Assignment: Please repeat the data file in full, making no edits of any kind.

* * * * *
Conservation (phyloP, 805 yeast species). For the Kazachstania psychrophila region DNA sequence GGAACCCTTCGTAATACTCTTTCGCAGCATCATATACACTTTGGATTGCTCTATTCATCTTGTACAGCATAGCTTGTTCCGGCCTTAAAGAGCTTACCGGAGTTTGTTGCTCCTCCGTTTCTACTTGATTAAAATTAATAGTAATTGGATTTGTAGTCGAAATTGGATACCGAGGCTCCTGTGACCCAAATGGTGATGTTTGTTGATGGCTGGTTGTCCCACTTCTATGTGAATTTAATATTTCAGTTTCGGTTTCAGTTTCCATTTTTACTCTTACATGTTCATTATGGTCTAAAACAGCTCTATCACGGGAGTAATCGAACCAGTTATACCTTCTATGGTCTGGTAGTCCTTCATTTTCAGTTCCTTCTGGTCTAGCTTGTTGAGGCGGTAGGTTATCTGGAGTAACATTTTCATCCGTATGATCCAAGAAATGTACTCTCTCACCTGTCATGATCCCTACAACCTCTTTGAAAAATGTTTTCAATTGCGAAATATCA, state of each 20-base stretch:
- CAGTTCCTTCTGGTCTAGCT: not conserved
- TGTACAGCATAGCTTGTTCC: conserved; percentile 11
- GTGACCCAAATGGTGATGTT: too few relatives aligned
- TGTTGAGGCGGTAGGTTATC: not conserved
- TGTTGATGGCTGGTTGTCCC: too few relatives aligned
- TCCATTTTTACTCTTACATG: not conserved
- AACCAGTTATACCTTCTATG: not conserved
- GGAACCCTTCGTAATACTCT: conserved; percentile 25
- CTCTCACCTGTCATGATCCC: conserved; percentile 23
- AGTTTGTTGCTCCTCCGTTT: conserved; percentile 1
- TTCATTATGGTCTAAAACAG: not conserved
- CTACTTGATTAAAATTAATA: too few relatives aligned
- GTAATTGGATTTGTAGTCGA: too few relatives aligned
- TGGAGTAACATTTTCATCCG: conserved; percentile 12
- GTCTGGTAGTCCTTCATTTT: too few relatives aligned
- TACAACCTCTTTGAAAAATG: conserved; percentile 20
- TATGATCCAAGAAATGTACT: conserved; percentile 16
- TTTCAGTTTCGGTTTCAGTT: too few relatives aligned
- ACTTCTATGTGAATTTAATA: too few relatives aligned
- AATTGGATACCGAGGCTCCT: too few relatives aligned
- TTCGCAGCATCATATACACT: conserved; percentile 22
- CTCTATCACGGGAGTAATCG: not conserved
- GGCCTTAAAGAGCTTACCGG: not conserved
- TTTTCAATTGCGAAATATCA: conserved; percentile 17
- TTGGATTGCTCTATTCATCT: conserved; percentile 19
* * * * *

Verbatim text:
Conservation (phyloP, 805 yeast species). For the Kazachstania psychrophila region DNA sequence GGAACCCTTCGTAATACTCTTTCGCAGCATCATATACACTTTGGATTGCTCTATTCATCTTGTACAGCATAGCTTGTTCCGGCCTTAAAGAGCTTACCGGAGTTTGTTGCTCCTCCGTTTCTACTTGATTAAAATTAATAGTAATTGGATTTGTAGTCGAAATTGGATACCGAGGCTCCTGTGACCCAAATGGTGATGTTTGTTGATGGCTGGTTGTCCCACTTCTATGTGAATTTAATATTTCAGTTTCGGTTTCAGTTTCCATTTTTACTCTTACATGTTCATTATGGTCTAAAACAGCTCTATCACGGGAGTAATCGAACCAGTTATACCTTCTATGGTCTGGTAGTCCTTCATTTTCAGTTCCTTCTGGTCTAGCTTGTTGAGGCGGTAGGTTATCTGGAGTAACATTTTCATCCGTATGATCCAAGAAATGTACTCTCTCACCTGTCATGATCCCTACAACCTCTTTGAAAAATGTTTTCAATTGCGAAATATCA, state of each 20-base stretch:
- CAGTTCCTTCTGGTCTAGCT: not conserved
- TGTACAGCATAGCTTGTTCC: conserved; percentile 11
- GTGACCCAAATGGTGATGTT: too few relatives aligned
- TGTTGAGGCGGTAGGTTATC: not conserved
- TGTTGATGGCTGGTTGTCCC: too few relatives aligned
- TCCATTTTTACTCTTACATG: not conserved
- AACCAGTTATACCTTCTATG: not conserved
- GGAACCCTTCGTAATACTCT: conserved; percentile 25
- CTCTCACCTGTCATGATCCC: conserved; percentile 23
- AGTTTGTTGCTCCTCCGTTT: conserved; percentile 1
- TTCATTATGGTCTAAAACAG: not conserved
- CTACTTGATTAAAATTAATA: too few relatives aligned
- GTAATTGGATTTGTAGTCGA: too few relatives aligned
- TGGAGTAACATTTTCATCCG: conserved; percentile 12
- GTCTGGTAGTCCTTCATTTT: too few relatives aligned
- TACAACCTCTTTGAAAAATG: conserved; percentile 20
- TATGATCCAAGAAATGTACT: conserved; percentile 16
- TTTCAGTTTCGGTTTCAGTT: too few relatives aligned
- ACTTCTATGTGAATTTAATA: too few relatives aligned
- AATTGGATACCGAGGCTCCT: too few relatives aligned
- TTCGCAGCATCATATACACT: conserved; percentile 22
- CTCTATCACGGGAGTAATCG: not conserved
- GGCCTTAAAGAGCTTACCGG: not conserved
- TTTTCAATTGCGAAATATCA: conserved; percentile 17
- TTGGATTGCTCTATTCATCT: conserved; percentile 19